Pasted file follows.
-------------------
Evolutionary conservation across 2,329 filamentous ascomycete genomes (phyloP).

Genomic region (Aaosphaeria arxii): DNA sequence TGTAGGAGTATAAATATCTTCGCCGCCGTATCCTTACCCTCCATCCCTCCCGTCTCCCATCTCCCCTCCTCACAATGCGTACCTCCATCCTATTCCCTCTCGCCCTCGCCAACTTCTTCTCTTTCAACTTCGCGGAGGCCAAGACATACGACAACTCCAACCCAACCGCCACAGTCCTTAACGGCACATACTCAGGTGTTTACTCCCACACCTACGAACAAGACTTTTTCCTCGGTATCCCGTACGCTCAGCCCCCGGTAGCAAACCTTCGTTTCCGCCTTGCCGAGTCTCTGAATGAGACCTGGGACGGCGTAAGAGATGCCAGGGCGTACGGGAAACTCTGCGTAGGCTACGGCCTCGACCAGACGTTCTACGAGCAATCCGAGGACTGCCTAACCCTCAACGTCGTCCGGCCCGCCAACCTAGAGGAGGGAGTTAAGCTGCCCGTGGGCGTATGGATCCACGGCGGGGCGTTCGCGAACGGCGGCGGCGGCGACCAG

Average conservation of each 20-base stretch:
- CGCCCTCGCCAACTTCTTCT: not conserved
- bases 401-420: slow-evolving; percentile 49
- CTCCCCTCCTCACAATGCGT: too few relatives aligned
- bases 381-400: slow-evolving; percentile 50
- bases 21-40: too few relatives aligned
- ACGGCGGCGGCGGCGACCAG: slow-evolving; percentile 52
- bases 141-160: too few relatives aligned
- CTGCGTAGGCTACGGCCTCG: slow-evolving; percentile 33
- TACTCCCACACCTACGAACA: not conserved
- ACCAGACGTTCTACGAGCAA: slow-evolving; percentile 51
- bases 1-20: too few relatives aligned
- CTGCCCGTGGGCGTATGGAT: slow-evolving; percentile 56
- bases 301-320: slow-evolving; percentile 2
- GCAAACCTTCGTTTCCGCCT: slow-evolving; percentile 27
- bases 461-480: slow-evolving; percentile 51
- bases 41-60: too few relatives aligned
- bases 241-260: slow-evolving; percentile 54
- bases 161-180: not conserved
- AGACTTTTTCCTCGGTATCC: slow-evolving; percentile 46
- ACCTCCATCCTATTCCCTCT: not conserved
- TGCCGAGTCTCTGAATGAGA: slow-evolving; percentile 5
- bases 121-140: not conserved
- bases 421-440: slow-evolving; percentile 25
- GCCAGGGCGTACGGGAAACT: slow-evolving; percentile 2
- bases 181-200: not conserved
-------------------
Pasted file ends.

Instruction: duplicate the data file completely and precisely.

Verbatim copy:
Evolutionary conservation across 2,329 filamentous ascomycete genomes (phyloP).

Genomic region (Aaosphaeria arxii): DNA sequence TGTAGGAGTATAAATATCTTCGCCGCCGTATCCTTACCCTCCATCCCTCCCGTCTCCCATCTCCCCTCCTCACAATGCGTACCTCCATCCTATTCCCTCTCGCCCTCGCCAACTTCTTCTCTTTCAACTTCGCGGAGGCCAAGACATACGACAACTCCAACCCAACCGCCACAGTCCTTAACGGCACATACTCAGGTGTTTACTCCCACACCTACGAACAAGACTTTTTCCTCGGTATCCCGTACGCTCAGCCCCCGGTAGCAAACCTTCGTTTCCGCCTTGCCGAGTCTCTGAATGAGACCTGGGACGGCGTAAGAGATGCCAGGGCGTACGGGAAACTCTGCGTAGGCTACGGCCTCGACCAGACGTTCTACGAGCAATCCGAGGACTGCCTAACCCTCAACGTCGTCCGGCCCGCCAACCTAGAGGAGGGAGTTAAGCTGCCCGTGGGCGTATGGATCCACGGCGGGGCGTTCGCGAACGGCGGCGGCGGCGACCAG

Average conservation of each 20-base stretch:
- CGCCCTCGCCAACTTCTTCT: not conserved
- bases 401-420: slow-evolving; percentile 49
- CTCCCCTCCTCACAATGCGT: too few relatives aligned
- bases 381-400: slow-evolving; percentile 50
- bases 21-40: too few relatives aligned
- ACGGCGGCGGCGGCGACCAG: slow-evolving; percentile 52
- bases 141-160: too few relatives aligned
- CTGCGTAGGCTACGGCCTCG: slow-evolving; percentile 33
- TACTCCCACACCTACGAACA: not conserved
- ACCAGACGTTCTACGAGCAA: slow-evolving; percentile 51
- bases 1-20: too few relatives aligned
- CTGCCCGTGGGCGTATGGAT: slow-evolving; percentile 56
- bases 301-320: slow-evolving; percentile 2
- GCAAACCTTCGTTTCCGCCT: slow-evolving; percentile 27
- bases 461-480: slow-evolving; percentile 51
- bases 41-60: too few relatives aligned
- bases 241-260: slow-evolving; percentile 54
- bases 161-180: not conserved
- AGACTTTTTCCTCGGTATCC: slow-evolving; percentile 46
- ACCTCCATCCTATTCCCTCT: not conserved
- TGCCGAGTCTCTGAATGAGA: slow-evolving; percentile 5
- bases 121-140: not conserved
- bases 421-440: slow-evolving; percentile 25
- GCCAGGGCGTACGGGAAACT: slow-evolving; percentile 2
- bases 181-200: not conserved